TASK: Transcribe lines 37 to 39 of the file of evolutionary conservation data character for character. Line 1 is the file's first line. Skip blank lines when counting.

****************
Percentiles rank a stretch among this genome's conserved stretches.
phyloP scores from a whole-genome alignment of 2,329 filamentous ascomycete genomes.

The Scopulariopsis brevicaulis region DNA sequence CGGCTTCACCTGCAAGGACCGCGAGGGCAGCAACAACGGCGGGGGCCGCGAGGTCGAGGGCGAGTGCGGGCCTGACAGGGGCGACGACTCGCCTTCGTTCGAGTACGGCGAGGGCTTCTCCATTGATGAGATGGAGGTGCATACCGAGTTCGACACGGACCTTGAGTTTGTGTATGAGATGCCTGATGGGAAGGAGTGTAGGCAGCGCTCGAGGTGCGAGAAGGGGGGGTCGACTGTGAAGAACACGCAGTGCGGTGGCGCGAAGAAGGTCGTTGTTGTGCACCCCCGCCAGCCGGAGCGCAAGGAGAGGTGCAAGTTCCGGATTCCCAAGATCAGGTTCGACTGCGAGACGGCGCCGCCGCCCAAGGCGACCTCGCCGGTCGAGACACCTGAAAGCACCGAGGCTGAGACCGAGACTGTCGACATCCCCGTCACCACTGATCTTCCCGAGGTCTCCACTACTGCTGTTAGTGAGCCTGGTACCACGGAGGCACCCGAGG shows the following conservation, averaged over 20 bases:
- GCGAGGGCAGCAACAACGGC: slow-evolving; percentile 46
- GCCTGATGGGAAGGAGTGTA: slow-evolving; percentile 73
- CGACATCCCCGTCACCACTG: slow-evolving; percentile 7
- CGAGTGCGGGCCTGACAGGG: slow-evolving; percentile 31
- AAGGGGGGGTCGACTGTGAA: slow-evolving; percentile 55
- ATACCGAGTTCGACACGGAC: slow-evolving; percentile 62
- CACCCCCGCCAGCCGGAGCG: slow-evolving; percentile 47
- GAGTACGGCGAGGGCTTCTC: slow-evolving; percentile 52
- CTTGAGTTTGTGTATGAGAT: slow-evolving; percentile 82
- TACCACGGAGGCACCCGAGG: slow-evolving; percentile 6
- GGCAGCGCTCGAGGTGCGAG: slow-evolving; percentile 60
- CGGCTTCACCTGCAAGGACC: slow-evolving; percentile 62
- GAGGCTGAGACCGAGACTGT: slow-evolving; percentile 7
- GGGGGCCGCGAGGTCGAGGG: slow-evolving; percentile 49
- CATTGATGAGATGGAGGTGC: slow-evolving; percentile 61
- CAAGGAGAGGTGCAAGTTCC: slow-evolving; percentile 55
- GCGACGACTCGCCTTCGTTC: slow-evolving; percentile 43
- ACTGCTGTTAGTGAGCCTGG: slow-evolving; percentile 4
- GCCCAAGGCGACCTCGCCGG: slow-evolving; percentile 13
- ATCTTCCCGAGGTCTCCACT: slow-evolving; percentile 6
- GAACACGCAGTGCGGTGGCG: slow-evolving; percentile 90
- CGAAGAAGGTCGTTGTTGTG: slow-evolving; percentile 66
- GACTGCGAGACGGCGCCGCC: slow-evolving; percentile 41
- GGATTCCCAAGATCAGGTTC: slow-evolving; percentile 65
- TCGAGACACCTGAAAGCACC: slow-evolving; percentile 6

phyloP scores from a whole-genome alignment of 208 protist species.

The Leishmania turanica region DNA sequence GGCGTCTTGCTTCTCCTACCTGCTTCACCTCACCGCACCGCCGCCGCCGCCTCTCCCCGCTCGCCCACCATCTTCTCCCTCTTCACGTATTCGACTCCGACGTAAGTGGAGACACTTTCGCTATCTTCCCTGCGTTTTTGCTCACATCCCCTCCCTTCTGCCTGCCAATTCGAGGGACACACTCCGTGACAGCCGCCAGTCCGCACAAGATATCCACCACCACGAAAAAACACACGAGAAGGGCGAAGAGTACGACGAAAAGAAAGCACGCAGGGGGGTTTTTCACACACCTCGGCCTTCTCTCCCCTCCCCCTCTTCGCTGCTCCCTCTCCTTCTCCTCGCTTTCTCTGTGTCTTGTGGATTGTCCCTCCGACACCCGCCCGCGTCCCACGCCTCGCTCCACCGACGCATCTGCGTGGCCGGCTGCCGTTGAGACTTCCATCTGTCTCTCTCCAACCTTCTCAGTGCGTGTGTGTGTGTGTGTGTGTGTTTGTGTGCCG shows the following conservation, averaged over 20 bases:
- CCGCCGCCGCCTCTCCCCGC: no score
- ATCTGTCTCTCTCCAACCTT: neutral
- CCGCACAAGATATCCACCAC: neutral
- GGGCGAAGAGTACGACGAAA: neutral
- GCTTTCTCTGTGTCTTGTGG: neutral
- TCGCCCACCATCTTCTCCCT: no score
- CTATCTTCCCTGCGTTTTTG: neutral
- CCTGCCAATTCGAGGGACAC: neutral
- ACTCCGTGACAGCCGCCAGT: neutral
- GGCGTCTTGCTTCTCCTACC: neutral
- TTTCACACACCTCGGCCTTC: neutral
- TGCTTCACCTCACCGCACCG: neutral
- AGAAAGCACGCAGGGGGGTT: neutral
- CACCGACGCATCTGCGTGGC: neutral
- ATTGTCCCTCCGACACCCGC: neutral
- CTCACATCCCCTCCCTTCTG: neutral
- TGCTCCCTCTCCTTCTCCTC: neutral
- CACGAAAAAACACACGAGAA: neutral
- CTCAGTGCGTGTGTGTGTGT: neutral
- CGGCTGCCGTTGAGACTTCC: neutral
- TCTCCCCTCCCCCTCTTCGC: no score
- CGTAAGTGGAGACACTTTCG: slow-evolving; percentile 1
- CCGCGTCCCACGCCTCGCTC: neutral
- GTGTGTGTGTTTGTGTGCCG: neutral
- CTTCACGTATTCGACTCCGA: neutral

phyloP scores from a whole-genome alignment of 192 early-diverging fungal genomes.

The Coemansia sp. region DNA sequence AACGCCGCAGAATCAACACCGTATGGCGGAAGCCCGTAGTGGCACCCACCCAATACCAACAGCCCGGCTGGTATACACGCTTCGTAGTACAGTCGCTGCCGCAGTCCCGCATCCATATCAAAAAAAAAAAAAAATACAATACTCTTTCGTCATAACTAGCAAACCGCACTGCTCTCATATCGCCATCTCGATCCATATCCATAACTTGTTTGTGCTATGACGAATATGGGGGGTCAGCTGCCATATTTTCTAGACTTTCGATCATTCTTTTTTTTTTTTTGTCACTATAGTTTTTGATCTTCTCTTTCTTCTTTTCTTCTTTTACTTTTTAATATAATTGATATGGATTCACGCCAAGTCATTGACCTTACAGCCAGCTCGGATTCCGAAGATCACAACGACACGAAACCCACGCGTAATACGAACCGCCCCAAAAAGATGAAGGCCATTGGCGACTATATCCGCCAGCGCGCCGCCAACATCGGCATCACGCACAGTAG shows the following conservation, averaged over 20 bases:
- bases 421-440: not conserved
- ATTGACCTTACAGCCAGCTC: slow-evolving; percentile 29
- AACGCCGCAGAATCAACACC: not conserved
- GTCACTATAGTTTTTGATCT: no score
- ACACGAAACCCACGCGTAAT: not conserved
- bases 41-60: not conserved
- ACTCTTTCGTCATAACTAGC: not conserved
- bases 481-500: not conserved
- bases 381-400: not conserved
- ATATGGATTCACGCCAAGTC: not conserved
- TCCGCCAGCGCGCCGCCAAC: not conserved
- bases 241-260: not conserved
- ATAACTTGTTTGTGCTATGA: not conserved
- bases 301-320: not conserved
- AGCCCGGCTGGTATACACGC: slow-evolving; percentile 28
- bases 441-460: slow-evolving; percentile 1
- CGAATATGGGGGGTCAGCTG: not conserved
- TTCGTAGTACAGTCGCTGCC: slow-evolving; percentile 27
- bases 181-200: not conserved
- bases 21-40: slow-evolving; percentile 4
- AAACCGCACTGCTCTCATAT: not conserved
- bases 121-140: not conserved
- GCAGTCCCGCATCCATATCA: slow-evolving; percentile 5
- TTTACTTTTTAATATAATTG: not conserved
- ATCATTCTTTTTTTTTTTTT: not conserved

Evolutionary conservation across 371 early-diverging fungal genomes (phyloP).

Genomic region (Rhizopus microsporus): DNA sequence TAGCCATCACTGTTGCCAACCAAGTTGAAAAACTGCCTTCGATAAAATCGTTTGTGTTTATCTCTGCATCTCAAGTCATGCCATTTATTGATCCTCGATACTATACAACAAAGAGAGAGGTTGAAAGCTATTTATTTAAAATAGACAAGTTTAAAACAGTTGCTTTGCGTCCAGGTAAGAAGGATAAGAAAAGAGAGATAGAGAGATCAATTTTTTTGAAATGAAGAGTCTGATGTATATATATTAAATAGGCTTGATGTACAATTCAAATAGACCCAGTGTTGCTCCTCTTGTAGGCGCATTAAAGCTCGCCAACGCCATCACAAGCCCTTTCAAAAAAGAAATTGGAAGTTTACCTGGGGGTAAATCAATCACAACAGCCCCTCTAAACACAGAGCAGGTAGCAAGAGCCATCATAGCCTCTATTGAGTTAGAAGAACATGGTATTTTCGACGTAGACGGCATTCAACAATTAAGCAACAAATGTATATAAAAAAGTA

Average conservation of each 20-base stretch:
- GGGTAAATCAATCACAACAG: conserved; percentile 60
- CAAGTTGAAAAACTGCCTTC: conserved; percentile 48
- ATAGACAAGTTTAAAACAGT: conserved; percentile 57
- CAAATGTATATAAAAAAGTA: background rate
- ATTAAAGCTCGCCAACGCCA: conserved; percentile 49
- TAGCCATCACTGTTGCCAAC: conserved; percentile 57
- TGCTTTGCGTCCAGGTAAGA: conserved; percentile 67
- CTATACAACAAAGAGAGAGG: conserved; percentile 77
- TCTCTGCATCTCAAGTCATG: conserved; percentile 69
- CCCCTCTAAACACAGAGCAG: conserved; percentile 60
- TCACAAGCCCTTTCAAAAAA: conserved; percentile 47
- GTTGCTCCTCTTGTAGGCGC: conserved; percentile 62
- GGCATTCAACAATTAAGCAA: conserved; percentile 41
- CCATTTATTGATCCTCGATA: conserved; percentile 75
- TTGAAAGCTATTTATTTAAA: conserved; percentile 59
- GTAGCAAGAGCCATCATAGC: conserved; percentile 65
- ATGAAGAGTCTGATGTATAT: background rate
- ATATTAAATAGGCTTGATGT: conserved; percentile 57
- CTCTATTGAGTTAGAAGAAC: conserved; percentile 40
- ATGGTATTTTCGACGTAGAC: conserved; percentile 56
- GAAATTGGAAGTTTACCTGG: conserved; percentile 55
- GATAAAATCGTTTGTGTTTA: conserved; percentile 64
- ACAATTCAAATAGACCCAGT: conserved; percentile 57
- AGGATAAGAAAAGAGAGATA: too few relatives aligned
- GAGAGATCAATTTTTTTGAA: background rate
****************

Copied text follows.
- CTATCTTCCCTGCGTTTTTG: neutral
- CCTGCCAATTCGAGGGACAC: neutral
- ACTCCGTGACAGCCGCCAGT: neutral